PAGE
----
Small cracks have been found a half-dozen times in the past 20 years in pipes that carry fuel to emergency generators that provide cooling water for a reactor if electricity fails at the V.C. Summer plant near Columbia, according to the U.S. Nuclear Regulatory Commission.

The agency issued what it calls a preliminary “yellow” warning to plant owner Dominion Energy last week.

It is the second most serious category and only seven similar warnings have been issued across the country since 2009, nuclear power expert David Lochbaum told The State newspaper after reviewing records from federal regulators.

The commission’s ruling is not final and Dominion will have a chance to explain what happened, utility spokesman Darryl Huger told the paper in an email.

Dominion has already started to put in place a plan to improve the reliability of the backup system, Huger said.

A crack first appeared on a diesel fuel pipe in 2003, and similar pipes have had other cracks since then.

During a 24-hour test of the system in November, a small diesel fuel leak grew larger, according to NRC records.

The agency issued the preliminary yellow warning because of the repeated problems.

Virginia-based Dominion hasn’t been the only owner of the plant. SCANA built and started the plant in 1984. The South Carolina company had plans to build two more reactors, but billions of dollars of cost overruns forced it to abandon the project in 2017 and sell to Dominion.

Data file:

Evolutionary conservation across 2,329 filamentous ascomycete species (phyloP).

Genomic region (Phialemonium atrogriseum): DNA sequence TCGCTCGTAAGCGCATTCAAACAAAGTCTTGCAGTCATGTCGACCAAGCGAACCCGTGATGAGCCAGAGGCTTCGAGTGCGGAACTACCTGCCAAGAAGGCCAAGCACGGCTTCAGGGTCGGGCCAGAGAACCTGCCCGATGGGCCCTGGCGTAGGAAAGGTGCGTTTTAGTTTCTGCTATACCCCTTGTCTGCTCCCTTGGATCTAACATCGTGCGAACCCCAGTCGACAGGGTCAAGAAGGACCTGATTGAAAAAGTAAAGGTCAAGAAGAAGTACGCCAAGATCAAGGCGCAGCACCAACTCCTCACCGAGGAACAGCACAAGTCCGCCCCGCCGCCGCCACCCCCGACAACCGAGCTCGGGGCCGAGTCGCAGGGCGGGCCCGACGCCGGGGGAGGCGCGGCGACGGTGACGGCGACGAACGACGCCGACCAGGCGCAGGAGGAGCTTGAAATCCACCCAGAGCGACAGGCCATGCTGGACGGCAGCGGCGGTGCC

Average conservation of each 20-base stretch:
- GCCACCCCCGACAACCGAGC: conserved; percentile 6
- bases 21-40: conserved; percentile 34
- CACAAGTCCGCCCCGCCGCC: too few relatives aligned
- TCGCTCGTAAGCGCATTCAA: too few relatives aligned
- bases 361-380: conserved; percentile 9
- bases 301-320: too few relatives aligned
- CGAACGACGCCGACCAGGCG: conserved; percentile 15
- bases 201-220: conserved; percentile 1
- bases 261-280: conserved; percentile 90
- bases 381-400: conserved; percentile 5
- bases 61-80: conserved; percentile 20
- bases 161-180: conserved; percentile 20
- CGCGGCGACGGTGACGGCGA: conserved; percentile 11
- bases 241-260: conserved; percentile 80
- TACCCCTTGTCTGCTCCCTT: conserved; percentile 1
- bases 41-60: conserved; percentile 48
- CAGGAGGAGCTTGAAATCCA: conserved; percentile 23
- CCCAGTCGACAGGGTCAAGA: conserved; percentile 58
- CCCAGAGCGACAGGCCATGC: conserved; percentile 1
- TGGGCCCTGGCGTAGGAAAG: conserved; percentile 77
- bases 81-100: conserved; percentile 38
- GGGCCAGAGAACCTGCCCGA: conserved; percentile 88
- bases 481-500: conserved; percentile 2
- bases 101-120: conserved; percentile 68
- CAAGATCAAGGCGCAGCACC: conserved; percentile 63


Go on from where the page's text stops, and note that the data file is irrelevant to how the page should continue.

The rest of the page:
Dominion has recently requested to renew the license for the nuclear plant for an additional 40 years.

Longtime nuclear safety advocate Tom Clements told the newspaper the pipe problems should mean a lot more scrutiny by regulators.

“This incident serves as a wake-up call to fully analyze all such systems prior to a license-renewal determination,’’ Clements said in an email.

Copyright © 2023 The Washington Times, LLC.

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Three teen boys charged with creating 'hit list' that targeted Florida high schoolers

Three teenage boys in Northern Florida are accused of creating a pair of hit lists that authorities said threatened to harm and kill the high school students who were named.

The St. Johns County Sheriff’s Office said the three boys — Nikita Calantropo, 15; Ron Quinones, 14, and Kiryl Nerad, 14 — were arrested Friday and charged with felonies for penning what police called a “hit list” and “lethal hit list” that targeted students at Creekside High School.

The sheriff’s office said deputies discovered group text messages between the teenage suspects where the faces of specific students were circled and the accused boys talked about using guns. 

Sheriff Robert Hardwick also said that some of the targeted students had their addresses listed in the text messages.

“Nothing is more important to me than the safety of our children and this is another example of the St. Johns County Sheriff’s Office commitment to protect the more than 50,000 students who attend classes on a daily basis,” Sheriff Hardwick said. “I am proud of the youth services deputies assigned to this investigation, who acted quickly on the information that was provided and prevented a potential tragedy.” 

None of the boys are currently behind bars, according to statewide jail records.

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Mexico to send diplomatic note protesting 'irresponsible' Texas border truck inspections

MEXICO CITY — Mexico’s president said Monday he is going to send a diplomatic note to the United States to protest Texas truck inspections that have caused major delays at border crossings.

President Andrés Manuel López Obrador claimed Monday that Texas Gov. Greg Abbott’s decision to enforce additional truck inspections was “very irresponsible” and politically motivated.